Censusgate: When and what did Labor know?
By John Crudele
February 17, 2014 | 9:45pm
Censusgate: When and what did Labor know?
January's market decline points to a down 2014
A tipster tried to warn the Labor Department in 2011 that its unemployment statistics were being fabricated by the people at the Census Bureau who compile the data.
But the warning was either missed or ignored by Labor.
That allegedly allowed the data falsification to go on for years.
As I’ve been telling you, the falsification is now the subject of a number of investigations, including one by the House Oversight Committee and Congress’ Joint Economic Committee.
Also investigating is the Office of the Inspector General at the Commerce Department, which is in charge of Census. And I’m hearing that the US Attorney in the Philadelphia region is also poking around the matter, although a spokeswoman wouldn’t confirm that.
And, of course, I am also investigating. I’m waiting for the Commerce Department to comply with my Freedom of Information Act request for e-mails and text messages between people in the Philadelphia Census office.
So far, all I’ve heard is that the FOIA request is being worked on.
At the core of all these investigations is solid evidence that at least one surveyor — a guy named Julius Buckmon, working out of the Philadelphia Census office but polling in Washington, DC — submitted fake household surveys that were used in compiling the Labor Department’s unemployment rate.
Because of the scientific nature of the Labor Department survey, Buckmon’s actions alone would have affected the responses of some 500,000 households.
But as I’ve been reporting, the scam was allegedly much larger than that and included other surveyors (or enumerators as they are called) over many years. And supervisors at least two levels up are said to have known about — and covered up — the scandal.
So far Congress has mainly been asking questions about the Buckmon incident and his supervisors’ actions. But the inquiry is likely to get broader, especially if correspondences between people in the Philadelphia office show a conspiracy to make the unemployment rate look better than it really was.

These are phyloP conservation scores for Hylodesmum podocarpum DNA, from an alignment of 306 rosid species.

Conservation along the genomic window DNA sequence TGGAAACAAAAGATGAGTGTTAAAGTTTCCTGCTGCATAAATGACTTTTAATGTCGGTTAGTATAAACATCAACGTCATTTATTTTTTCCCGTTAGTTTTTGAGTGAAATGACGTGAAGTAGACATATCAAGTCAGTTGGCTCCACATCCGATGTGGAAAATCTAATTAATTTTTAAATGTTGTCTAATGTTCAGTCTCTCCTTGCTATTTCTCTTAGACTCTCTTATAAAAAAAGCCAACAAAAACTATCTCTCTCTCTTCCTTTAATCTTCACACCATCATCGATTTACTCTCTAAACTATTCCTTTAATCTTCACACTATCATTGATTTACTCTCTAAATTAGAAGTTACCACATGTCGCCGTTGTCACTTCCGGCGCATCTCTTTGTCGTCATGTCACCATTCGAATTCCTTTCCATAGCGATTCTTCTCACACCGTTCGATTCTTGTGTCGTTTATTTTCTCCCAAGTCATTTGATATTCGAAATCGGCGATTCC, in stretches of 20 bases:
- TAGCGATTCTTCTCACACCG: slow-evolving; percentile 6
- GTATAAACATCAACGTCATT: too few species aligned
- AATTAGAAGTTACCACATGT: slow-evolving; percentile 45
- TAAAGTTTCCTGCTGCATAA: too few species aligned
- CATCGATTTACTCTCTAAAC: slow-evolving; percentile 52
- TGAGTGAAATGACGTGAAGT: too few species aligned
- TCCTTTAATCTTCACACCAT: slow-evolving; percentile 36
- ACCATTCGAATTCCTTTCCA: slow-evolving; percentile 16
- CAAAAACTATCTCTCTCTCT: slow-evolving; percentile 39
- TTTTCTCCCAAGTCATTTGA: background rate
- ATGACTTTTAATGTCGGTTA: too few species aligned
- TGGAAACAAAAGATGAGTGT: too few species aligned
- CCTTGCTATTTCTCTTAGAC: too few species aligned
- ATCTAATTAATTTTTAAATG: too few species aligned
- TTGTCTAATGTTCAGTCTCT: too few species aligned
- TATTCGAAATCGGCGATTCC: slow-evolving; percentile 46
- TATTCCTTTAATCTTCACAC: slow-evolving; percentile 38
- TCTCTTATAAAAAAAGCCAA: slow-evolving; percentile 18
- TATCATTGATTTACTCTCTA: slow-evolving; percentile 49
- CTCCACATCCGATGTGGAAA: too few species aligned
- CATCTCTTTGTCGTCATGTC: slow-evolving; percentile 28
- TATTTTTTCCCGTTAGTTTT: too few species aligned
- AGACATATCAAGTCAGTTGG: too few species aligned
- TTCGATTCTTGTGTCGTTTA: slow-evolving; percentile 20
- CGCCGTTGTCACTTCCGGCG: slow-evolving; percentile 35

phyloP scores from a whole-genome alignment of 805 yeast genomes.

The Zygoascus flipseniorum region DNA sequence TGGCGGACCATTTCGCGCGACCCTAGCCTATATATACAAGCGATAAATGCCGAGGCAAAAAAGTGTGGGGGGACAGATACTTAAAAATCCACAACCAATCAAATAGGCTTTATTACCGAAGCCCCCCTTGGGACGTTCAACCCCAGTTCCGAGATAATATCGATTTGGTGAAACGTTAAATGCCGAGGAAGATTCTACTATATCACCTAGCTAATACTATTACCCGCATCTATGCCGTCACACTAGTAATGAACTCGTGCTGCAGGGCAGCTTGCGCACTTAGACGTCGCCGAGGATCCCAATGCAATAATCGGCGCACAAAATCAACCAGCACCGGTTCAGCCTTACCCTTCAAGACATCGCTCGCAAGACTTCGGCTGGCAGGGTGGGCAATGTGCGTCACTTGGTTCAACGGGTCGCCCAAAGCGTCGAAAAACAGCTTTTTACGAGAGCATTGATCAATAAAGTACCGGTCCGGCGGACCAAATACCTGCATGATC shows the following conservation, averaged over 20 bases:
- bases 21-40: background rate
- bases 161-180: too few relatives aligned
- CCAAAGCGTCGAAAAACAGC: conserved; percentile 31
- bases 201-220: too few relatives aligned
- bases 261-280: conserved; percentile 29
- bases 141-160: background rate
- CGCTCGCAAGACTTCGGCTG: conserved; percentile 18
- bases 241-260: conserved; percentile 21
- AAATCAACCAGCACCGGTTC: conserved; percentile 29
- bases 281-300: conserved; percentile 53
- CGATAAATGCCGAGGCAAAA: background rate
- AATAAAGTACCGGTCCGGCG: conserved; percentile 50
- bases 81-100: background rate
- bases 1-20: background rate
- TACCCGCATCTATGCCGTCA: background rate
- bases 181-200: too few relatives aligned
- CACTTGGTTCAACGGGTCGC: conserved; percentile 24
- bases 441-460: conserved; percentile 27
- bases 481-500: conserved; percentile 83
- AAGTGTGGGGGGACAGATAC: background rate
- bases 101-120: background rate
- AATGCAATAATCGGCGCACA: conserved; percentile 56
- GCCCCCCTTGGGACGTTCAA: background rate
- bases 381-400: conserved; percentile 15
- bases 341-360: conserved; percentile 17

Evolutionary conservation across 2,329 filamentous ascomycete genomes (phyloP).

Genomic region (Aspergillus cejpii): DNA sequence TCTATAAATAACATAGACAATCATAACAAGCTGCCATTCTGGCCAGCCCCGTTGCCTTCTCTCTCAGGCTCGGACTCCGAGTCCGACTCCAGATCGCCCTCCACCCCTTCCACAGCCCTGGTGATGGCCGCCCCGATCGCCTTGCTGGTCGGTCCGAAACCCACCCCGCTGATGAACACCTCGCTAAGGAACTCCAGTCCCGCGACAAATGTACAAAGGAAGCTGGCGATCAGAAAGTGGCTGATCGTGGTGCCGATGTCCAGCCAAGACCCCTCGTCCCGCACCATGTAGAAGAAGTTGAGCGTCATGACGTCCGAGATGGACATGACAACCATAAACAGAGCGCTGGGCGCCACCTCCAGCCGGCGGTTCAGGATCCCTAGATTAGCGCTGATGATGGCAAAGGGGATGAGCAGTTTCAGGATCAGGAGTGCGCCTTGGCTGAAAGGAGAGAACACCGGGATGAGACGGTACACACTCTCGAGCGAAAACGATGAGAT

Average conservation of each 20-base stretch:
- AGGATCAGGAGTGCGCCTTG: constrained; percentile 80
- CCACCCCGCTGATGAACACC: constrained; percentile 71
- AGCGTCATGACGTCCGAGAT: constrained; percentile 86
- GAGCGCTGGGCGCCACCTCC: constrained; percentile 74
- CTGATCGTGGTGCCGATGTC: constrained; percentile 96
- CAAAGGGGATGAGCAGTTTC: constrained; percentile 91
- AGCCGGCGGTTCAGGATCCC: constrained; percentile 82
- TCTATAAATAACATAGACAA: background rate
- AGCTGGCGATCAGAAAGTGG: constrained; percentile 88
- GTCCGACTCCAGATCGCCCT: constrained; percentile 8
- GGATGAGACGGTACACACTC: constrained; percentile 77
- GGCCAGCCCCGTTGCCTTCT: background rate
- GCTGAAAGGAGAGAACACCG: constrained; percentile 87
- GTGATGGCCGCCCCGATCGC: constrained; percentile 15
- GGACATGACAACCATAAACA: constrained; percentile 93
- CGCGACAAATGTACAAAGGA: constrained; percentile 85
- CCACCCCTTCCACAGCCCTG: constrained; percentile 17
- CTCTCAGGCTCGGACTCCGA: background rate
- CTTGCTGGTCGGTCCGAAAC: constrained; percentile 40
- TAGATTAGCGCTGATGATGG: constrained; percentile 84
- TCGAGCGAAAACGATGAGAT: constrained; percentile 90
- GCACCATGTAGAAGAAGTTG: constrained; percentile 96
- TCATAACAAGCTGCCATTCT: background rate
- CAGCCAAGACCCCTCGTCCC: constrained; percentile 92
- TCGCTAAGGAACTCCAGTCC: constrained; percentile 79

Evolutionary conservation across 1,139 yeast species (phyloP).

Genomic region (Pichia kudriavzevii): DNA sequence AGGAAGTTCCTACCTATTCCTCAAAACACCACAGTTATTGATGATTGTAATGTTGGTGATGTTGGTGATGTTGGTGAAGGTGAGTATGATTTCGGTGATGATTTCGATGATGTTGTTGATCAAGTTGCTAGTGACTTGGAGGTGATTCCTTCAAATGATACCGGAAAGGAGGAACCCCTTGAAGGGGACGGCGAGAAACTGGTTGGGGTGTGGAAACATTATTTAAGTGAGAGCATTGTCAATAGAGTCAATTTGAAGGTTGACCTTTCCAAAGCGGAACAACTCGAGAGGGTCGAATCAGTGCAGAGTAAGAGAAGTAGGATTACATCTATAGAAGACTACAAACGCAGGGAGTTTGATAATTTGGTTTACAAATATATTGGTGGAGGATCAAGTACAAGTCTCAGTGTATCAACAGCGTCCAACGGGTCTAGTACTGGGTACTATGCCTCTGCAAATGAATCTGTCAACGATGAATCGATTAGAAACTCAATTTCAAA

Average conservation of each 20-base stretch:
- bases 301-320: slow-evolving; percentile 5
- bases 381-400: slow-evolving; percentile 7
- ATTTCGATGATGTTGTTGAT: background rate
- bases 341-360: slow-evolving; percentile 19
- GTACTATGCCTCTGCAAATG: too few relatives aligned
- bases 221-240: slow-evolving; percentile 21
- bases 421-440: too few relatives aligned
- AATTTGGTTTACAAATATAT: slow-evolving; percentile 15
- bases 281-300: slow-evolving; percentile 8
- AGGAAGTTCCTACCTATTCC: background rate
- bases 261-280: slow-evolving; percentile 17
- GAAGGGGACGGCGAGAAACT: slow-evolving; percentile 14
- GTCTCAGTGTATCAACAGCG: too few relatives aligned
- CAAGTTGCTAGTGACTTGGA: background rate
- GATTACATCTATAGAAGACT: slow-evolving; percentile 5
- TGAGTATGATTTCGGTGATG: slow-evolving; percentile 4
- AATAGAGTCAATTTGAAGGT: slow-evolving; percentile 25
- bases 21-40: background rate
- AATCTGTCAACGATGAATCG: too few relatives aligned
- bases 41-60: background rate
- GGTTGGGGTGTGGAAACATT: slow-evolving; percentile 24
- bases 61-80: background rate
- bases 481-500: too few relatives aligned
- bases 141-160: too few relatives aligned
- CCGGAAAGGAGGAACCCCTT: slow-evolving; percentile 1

The brass ring for the Republicans who control the Oversight Committee, of course, would be if they find evidence that the national unemployment rate was rigged right before the 2012 presidential election.
I previously reported that there were whispers inside the Philadelphia office that people high up wanted the jobless rate to come down before President Obama was up for re-election. And, in fact, it did drop sharply two months before the vote.
Up until now, the focus has mainly been on the Census Bureau, which, besides the unemployment rate, conducts surveys for a lot of government agencies and private concerns.
The Labor Department and its Bureau of Labor Statistics division have been largely left out of this controversy and viewed simply as the victims of the Census Bureau’s deceit.
My next few paragraphs may change that.
In late August 2011, a manila envelope containing evidence of falsified data was sent to Keith Hall, who was then in charge of the BLS. “The Philadelphia Regional office [of Census] … engaged in a cover-up after it was reported that members of its staff falsified data in an effort to meet goals,” said the anonymous letter, a copy of which I have in front of me.
The letter identified the two supervisors who arranged the cover-up.
“In an effort to satisfy the sponsor [the BLS] … the numbers were literally made up,” said the tipster.
The BLS never acted on the letter. And that’s ironic because Hall, who was pushed out of the Labor Department in 2012, had been skeptical of the truthfulness of the BLS’s jobless numbers.
I interviewed Hall last July for this column, and he said at the time that the unemployment rate was “misleadingly low.” However, back then Hall — who is now at George Mason University — was attributing the misrepresentation to statistical anomalies in the way the unemployment rate is calculated and not outright fraud.
I asked Hall Monday if he remembers receiving an envelope containing evidence that data was being falsified. He didn’t. “I would have remembered that,” he said.
Did the envelope get lost in the mail? The tipster had a tracer on it through the Postal Service. Did someone else read the note, which, admittedly, was a little confusing, and choose to ignore it?
Hall said he would have investigated had he known. “We couldn’t not take that seriously and look into it,” he said.
So what does this all mean?
My readers already know that the nation’s jobless rate is a screwed-up and worthless indicator. By definition, it declines — as it now is doing — when workers get discouraged and stop looking for jobs.
And it will rise if the day ever comes when jobs are plentiful and people start looking again.
On top of that, we now know that the unemployment rate can be rigged by a very few cheats — aided by the inability of bureaucrats to root out fraud even when it’s laid in front of them in a letter.
I find the fact that the Federal Reserve says it still makes policy based on the unemployment rate mind-boggling.